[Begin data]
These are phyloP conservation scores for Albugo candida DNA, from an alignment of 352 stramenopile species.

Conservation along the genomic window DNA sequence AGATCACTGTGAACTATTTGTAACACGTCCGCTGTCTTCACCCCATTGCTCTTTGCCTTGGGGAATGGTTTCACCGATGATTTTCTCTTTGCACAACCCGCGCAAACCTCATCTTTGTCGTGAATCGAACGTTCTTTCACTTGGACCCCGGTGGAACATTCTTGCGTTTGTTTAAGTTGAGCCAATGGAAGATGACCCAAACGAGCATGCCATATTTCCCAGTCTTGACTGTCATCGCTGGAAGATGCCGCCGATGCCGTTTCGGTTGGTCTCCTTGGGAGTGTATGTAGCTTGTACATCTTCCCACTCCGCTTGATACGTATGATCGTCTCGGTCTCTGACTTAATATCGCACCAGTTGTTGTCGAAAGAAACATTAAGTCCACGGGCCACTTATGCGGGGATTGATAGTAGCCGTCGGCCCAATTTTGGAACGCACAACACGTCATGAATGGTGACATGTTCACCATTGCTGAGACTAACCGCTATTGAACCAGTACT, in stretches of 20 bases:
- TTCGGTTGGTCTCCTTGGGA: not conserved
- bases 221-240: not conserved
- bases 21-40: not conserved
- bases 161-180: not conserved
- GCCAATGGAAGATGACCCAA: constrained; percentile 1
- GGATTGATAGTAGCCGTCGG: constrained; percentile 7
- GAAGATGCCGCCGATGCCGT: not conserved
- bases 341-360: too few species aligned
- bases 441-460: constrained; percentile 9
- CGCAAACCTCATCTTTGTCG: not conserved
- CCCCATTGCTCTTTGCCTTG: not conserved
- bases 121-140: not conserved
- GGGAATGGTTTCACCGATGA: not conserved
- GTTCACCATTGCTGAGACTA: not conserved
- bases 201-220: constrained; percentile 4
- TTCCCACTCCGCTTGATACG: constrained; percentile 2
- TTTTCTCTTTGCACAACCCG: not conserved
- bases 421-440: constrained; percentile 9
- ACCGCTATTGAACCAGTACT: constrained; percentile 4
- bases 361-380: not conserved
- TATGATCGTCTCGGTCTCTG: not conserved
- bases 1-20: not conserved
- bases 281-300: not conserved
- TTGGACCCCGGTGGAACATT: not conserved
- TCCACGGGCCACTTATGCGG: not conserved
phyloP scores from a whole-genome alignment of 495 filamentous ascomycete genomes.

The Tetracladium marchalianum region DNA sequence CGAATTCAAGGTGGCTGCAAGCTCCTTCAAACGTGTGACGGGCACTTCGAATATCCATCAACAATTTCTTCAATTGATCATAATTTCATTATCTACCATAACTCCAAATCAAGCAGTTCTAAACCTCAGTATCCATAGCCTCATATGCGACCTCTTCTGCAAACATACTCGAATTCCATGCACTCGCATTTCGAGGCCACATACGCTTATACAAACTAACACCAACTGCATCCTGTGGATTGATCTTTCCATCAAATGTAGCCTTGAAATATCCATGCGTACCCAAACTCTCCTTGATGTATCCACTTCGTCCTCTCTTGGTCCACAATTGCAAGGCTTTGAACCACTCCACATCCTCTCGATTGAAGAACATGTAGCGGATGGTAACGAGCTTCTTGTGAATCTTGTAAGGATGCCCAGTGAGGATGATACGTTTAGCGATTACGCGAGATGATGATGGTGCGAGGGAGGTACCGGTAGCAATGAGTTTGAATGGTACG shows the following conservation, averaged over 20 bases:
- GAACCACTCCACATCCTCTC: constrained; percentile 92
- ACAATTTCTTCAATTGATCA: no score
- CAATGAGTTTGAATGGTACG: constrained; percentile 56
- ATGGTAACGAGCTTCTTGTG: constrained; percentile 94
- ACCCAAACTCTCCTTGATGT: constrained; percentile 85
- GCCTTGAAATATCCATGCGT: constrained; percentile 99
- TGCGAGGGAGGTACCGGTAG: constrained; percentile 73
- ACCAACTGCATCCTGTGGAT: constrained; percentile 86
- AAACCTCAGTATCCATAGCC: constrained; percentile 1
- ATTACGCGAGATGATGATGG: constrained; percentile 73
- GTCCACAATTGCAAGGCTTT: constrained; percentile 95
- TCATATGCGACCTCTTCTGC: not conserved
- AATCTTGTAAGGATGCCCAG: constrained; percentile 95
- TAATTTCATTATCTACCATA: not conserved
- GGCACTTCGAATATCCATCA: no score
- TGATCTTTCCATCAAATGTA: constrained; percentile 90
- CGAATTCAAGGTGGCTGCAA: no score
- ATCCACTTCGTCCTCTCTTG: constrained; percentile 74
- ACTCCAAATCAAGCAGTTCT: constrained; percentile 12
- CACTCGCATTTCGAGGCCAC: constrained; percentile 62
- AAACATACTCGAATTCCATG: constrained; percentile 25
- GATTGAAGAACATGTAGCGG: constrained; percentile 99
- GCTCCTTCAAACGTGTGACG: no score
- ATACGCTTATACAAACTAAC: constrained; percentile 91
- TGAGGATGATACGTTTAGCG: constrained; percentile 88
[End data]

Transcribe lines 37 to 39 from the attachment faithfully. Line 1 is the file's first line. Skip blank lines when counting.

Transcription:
- ACCAACTGCATCCTGTGGAT: constrained; percentile 86
- AAACCTCAGTATCCATAGCC: constrained; percentile 1
- ATTACGCGAGATGATGATGG: constrained; percentile 73